mailinglisten at hauke-laging.de
Fri Jun 18 09:13:52 CEST 2010
Am Freitag 18 Juni 2010 02:10:22 schrieb MFPA:
> I don't know how common or uncommon it might be. I just know that, of
> the keys in my keyring of about 400 keys, I have noticed more
> deviations away from my default keyserver to key.asc files than to
> alternate keyservers.
but this is about the share of file URLs in the keyring not the number of file
URLs against the number of alternative key servers.
Another point: With a good auto refresh infrastructure less people might feel
the need to use such a file URL.
> > If your keyservers don't support TLS (I have no idea
> > whether the important ones use it) then you are open to
> > a MitM attack when checking them. If the response is
> > signed then you are not (if you are sure about the
> > signing key :-) ).
> OK, up to a point. But the web of trust should thwart this MitM
> attack. Or am I missing something?
You are missing the kind of attack. The WoT prevents you from being attacked
by modified keys. It does not prevent you from being "attacked" by non-updated
keys. The attacker can send you the file you already have. This is more a DoS
attack with security implications for revoked and added keys and
organizational implications if you need more signatures to verify a key.
> A user with several systems could use common keyrings. Or his own
> local keyserver. Or just export all keys from the keyring he has just
> updated and import them into each of his other keyrings.
Yes but it seems to me that none of that is equally convenient to simply
passing the timestamp file to the other systems. OK, I admit that I have just
considered the case that no keys have to be updated. It makes sense to create
a singed bulk download option, too. First you request the timestamps, next you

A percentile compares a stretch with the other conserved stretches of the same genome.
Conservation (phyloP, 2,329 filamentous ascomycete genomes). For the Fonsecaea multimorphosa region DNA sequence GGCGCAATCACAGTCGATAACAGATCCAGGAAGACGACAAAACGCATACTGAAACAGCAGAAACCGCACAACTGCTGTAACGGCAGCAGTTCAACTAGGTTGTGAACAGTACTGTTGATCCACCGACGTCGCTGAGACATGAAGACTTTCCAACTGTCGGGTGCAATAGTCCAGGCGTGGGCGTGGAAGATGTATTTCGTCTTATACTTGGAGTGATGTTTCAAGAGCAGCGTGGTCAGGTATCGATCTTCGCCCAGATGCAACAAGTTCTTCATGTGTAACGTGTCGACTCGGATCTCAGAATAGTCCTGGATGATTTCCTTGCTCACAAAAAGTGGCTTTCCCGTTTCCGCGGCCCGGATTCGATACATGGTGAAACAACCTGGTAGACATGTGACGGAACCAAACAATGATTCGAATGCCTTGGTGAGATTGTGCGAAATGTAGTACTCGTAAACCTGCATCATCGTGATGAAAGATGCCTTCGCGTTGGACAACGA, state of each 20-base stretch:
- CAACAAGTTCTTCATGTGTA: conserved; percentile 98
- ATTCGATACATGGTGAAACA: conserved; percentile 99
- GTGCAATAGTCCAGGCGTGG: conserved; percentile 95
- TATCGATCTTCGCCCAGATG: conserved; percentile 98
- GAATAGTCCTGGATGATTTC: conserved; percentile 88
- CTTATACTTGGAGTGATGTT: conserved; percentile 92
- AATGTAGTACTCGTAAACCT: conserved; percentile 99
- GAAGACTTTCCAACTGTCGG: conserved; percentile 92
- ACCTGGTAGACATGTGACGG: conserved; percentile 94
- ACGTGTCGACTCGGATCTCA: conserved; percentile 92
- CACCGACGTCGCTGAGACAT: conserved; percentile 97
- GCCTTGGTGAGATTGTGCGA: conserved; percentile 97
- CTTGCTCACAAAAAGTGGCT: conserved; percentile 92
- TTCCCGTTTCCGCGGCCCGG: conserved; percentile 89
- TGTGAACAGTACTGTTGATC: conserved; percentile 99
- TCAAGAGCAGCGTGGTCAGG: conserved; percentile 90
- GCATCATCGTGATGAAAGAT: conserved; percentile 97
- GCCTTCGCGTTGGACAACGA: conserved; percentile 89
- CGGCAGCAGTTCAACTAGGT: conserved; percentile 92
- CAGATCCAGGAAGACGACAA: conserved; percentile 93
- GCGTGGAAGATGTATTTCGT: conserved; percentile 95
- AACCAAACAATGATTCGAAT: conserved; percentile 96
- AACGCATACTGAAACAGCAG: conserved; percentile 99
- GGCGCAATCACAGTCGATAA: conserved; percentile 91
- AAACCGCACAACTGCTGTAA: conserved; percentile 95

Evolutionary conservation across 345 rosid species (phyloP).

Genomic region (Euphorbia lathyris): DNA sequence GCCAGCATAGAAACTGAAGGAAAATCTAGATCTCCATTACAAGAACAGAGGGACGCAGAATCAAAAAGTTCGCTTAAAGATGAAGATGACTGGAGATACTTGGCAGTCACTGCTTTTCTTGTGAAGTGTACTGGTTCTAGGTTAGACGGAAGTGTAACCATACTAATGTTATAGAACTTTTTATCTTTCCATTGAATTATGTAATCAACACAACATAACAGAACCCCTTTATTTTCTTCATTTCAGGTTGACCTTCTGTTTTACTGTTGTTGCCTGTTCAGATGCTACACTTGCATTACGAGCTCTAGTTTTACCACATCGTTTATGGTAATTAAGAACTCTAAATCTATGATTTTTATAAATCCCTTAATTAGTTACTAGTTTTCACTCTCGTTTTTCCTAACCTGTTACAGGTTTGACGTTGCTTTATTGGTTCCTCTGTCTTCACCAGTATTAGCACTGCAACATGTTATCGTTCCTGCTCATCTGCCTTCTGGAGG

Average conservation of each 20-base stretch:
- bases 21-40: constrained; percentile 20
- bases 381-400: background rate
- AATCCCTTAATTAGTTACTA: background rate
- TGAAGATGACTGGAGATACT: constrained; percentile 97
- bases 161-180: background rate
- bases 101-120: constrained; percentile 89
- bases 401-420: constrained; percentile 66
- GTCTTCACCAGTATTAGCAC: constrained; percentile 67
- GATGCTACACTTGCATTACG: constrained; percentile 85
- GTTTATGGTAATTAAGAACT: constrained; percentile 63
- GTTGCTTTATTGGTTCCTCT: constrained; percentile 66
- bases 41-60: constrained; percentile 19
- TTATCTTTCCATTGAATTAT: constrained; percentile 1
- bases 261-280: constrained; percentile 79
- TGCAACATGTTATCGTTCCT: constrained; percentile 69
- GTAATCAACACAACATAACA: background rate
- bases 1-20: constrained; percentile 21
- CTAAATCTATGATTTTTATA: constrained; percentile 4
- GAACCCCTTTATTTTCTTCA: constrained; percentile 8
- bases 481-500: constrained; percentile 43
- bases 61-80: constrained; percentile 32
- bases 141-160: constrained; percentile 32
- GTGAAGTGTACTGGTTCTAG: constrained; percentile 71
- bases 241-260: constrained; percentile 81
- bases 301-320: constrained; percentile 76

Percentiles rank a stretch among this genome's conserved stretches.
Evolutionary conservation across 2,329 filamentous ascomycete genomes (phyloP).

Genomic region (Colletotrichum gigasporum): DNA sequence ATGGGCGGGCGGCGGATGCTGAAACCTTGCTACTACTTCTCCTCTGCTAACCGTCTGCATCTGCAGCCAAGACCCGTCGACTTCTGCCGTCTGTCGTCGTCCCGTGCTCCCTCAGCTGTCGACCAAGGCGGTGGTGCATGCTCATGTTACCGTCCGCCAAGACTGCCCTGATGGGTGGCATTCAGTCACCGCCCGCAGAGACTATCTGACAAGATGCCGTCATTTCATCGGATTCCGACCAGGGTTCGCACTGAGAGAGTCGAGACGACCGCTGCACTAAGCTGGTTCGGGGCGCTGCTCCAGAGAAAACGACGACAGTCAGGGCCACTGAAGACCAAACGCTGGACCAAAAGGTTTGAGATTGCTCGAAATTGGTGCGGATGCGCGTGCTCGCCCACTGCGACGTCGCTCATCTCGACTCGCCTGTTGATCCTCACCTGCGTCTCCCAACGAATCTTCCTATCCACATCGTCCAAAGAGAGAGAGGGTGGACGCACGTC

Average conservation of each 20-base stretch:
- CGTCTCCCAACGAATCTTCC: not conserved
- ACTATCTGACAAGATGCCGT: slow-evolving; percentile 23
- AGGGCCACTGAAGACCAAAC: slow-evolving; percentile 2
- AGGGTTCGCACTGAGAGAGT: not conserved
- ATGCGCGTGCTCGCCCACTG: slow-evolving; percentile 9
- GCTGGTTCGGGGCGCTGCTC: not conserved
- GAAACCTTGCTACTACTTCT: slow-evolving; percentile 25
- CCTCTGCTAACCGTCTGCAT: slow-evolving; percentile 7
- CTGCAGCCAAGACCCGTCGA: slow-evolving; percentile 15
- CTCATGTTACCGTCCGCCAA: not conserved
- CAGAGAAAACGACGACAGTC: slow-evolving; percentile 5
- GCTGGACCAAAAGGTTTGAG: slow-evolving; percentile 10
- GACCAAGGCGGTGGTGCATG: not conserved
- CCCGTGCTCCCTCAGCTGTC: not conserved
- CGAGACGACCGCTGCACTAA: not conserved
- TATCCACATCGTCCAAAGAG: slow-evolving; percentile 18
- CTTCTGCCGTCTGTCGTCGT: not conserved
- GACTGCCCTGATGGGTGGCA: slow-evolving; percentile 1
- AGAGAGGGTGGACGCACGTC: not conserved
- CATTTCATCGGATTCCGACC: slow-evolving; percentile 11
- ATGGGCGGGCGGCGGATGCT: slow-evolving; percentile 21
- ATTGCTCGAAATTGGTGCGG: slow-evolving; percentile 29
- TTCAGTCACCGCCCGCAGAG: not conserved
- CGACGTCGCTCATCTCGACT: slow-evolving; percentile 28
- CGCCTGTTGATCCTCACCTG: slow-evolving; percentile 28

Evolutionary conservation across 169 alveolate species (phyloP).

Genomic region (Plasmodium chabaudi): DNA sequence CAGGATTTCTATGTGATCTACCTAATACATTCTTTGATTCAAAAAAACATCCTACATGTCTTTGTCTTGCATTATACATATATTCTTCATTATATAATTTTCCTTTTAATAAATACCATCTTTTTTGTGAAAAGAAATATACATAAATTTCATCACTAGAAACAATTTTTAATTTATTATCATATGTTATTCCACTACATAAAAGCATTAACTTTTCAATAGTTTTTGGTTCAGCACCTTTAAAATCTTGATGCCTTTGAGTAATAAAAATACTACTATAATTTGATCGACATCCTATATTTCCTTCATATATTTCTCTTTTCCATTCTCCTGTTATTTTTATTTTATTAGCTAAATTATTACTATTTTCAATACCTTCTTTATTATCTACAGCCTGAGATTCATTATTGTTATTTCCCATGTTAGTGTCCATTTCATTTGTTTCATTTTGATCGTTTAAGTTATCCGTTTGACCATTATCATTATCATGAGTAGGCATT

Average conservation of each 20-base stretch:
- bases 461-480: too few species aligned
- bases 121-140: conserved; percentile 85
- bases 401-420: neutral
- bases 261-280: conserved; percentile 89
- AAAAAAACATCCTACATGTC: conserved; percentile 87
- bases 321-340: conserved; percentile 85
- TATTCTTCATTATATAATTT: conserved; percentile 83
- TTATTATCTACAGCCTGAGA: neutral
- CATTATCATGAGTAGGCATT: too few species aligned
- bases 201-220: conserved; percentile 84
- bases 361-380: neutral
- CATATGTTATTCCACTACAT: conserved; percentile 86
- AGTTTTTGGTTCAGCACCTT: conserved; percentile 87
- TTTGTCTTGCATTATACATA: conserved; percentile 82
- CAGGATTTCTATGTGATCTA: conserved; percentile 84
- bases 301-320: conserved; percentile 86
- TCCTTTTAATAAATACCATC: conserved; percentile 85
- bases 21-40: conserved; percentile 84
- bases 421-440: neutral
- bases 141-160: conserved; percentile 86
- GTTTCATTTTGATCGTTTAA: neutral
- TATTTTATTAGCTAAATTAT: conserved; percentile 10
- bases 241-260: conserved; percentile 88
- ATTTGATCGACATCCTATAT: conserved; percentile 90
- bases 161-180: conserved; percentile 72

request all keys you need to update. That would allow to avoid server accesses
completely by simply passing both signed files (timestamp list and key
> > Several users might
> > even combine their ID wishlist so that only one of them
> > has to ask the keyserver.
> Possibly in a corporate or group setting, where one person could
> refresh the keyring and push the update to his colleagues?
Yes. That would be kind of a caching proxy service. Privacy protection could
be reached by taking "secret" IDs off the list for the "proxy guy". Unrevealed
IDs would be checked directly. If gpg was to be extended by an option to
create an ID list I would suggest the feature to mark keys as not to be
revealed by such update lists.
> I guess there is a risk if the change was a revocation because the key
> has been compromised, and it only reached the bad guy but not the real
> keyserver, and you had only tried to send it to that one server.
Sending to several keyservers does not help if the MitM attack point is on
> > Look at it the other way round: The more keys there are
> > in the keyring the more bandwith is saved. I am
> > convinced that users with large keyrings have enough
> > local storage for that...
> And if they are using a mobile device with limited storage they
> probably aren't using a large keyring?
How large is your keyring file? I assume that for ten checked keyservers the
file for storing the last timestamp for each key and keyserver would not even
have the size of the keyring.
And if there are only 40 KiB of space left on the device then IMHO you simply
have to face the truth: That the wrong device it used for the application
PGP: D44C 6A5B 71B0 427C CED3 025C BD7D 6D27 ECCB 5814
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